Body Beautiful

Woman in water

For the past few months I have felt very little love for my outside.  I have floundered, trying to find the word, any word, that sums it up; this cruel pain that is in my heart every time I see my reflection, I shower or put on my clothes.  Every time I run my hands through my hair, or move them down my sides, feeling every imperfection.

I am too tired to referee the competing voices in my head.  I know what I’m supposed to think and feel, but that love and wisdom simply hasn’t been strong enough when it goes up against what I see in the mirror every day.  Hair falling out in clumps.  Red, swollen joints.  An expanding waistline.  Painfully delicate skin.  All of them the grave consequences of an immune system that doesn’t know which way is up.

The elusive word finally came over the weekend, as I stood in line at the drugstore down the corner.

Here it is ( cue deep breaths):

When I have these dark, inexplicable days, my illness makes me feel ashamed.

So ashamed that I avoid mirrors at all costs.  So ashamed that I avoid clothes shopping.  So ashamed that I will stay holed up in my house for days because I can’t bear the thought of being seen.  And yes, so ashamed that I will stop my husband’s hand in mid-air as he so affectionately reaches out to touch me.  The devastated look on his face isn’t enough to get me to stop.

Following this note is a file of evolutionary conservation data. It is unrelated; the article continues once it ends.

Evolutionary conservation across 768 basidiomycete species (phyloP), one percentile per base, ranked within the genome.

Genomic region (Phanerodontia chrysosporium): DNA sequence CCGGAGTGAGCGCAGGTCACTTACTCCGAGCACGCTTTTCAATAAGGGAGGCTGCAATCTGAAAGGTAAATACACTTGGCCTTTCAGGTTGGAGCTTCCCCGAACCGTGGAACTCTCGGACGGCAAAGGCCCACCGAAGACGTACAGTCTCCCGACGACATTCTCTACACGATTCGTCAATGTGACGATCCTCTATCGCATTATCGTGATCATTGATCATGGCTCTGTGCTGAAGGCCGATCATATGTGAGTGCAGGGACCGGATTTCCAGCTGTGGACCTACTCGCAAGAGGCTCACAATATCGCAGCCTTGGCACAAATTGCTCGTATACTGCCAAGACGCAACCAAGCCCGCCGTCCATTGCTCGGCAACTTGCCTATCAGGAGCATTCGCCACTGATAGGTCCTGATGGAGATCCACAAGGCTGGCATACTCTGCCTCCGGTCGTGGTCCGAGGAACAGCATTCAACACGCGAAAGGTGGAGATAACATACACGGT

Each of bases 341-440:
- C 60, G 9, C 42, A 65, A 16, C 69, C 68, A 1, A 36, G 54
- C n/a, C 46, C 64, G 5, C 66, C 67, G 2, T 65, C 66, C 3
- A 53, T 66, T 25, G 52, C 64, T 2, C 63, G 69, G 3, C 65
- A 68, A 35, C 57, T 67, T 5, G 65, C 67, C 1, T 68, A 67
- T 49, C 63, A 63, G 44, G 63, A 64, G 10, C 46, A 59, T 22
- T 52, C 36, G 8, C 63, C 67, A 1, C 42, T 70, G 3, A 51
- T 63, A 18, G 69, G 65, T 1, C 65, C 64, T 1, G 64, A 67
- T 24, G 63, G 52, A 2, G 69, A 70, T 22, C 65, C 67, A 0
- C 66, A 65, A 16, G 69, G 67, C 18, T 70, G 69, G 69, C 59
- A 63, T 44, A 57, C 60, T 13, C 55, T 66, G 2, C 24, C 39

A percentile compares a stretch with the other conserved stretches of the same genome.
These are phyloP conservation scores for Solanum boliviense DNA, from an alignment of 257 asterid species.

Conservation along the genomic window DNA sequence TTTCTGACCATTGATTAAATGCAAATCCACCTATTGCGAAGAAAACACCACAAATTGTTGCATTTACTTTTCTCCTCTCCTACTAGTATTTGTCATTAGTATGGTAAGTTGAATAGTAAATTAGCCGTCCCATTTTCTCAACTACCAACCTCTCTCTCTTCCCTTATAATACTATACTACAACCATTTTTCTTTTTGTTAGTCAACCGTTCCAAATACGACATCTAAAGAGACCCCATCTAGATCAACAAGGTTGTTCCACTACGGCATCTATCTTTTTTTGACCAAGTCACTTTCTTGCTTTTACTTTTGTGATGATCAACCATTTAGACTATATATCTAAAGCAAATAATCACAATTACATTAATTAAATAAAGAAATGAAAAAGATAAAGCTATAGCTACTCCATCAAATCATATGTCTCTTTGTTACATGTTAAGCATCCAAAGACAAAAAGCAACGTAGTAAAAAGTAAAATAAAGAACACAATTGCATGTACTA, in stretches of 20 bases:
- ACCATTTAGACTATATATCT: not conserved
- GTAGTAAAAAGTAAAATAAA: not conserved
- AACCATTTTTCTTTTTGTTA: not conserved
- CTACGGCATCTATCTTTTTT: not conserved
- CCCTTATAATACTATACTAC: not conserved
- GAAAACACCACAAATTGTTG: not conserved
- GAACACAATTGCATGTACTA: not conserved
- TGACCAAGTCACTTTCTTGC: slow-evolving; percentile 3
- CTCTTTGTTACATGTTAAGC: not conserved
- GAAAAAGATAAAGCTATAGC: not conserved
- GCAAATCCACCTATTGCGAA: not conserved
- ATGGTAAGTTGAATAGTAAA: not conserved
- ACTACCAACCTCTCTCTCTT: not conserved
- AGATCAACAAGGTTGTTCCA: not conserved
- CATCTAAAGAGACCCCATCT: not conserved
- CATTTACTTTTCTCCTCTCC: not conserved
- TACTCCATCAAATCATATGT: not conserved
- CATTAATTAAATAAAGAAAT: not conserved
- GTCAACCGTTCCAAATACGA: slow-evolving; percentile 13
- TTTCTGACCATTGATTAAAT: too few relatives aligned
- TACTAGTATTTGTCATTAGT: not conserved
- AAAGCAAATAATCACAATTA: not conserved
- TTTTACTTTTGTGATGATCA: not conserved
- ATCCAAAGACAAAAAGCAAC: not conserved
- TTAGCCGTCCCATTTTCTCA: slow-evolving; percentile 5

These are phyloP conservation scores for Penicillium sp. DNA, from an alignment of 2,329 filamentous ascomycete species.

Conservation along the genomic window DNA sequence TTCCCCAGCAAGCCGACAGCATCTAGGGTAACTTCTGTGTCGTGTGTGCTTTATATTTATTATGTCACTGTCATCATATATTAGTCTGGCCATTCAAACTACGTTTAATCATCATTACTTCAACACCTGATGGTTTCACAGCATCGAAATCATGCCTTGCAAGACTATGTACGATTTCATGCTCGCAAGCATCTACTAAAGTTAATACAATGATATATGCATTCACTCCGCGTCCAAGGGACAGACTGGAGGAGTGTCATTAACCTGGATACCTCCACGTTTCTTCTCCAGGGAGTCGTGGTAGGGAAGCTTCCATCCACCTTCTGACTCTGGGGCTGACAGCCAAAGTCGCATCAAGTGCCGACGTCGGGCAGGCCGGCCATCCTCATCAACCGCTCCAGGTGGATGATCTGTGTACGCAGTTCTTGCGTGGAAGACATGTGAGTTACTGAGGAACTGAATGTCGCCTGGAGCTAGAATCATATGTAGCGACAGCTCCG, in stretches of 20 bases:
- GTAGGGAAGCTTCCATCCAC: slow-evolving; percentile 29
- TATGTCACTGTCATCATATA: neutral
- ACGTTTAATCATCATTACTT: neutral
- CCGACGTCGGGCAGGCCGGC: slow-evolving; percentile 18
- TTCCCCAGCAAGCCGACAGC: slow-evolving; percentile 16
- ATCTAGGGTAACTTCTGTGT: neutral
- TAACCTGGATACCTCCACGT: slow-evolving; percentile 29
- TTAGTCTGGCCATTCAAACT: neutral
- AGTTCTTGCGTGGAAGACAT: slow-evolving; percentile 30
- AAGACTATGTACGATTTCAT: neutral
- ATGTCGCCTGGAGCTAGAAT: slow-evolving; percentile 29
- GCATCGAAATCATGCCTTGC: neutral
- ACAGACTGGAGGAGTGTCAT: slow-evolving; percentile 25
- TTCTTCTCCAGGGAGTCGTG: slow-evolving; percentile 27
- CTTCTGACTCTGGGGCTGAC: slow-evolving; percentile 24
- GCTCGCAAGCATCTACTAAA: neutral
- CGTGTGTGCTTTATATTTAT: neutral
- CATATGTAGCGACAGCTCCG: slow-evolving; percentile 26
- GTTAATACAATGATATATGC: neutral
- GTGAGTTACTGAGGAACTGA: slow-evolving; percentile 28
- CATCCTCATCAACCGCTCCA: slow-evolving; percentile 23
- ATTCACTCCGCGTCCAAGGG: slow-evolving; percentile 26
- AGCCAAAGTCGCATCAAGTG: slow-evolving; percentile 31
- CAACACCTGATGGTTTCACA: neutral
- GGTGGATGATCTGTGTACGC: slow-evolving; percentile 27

Yesterday I was completely sick of it.  I was grasping at anything.  What could I do to feel better?  Or at the very least, what could I do to forget my feelings?  To simply escape?

I turned to the neighborhood indoor pool down the street.  The water is my friend.  I am graced by her mercy, the only thing that can deliver me from the depression and shame, returning me to that rare state of confidence and appreciation.  I slip in and hide, my body shielded from everyone.  And then the metamorphosis begins.  As tired as I feel, as weak as I am, when I begin to swim every cell in my body suddenly, vibrantly bursts open with life.

I breathed slowly and deeply, focusing on each movement.  I silently thanked my mother for insisting on those lessons all those years ago; my flutter kick perfect, my arms powerful as they cut through the still glass of the water.  I was made for this.  My shoulders are very broad.  My arm span far exceeds my height.  My torso is freakishly long, my muscular legs short, and my feet rather large.  These proportions that have often left me cursing like a sailor in many department store dressing rooms are the same proportions that set Michael Phelps on his path to greatness.


One hour and forty-seven laps later I emerged from the water; exhausted, but exalted all the same.   And then I heard a voice behind me.

“Are you an athlete?”

I paused and turned around to meet a pleasant, smiling and very beautiful round woman watching me.

“Um, no.”

“A dancer?”

I could feel my face get hot with embarrassment.  I managed a slight grin as I shook my head.

“Well,” she said, her smile growing even bigger than it was before, “I’ve been watching you.  You are incredibly strong.  And the way you walk, you just move so beautifully.”

A different kind of shame washed over me.  Shame for being so rigid; shame for feeling little compassion for myself.  There I was, hating my body for everything that is wrong, but failing to trust it to sometimes get it right.  This body carries me through this world.   It allows me to explore.  To dream.  Plan.  Create.  Learn.


All of it is a constant miracle.

I thanked that lovely woman for her timely words.

Just when I think I’m out of love, out of kindness for myself, the answer always comes in the form of the unexpected.

What a gift.

Have a blessed week.


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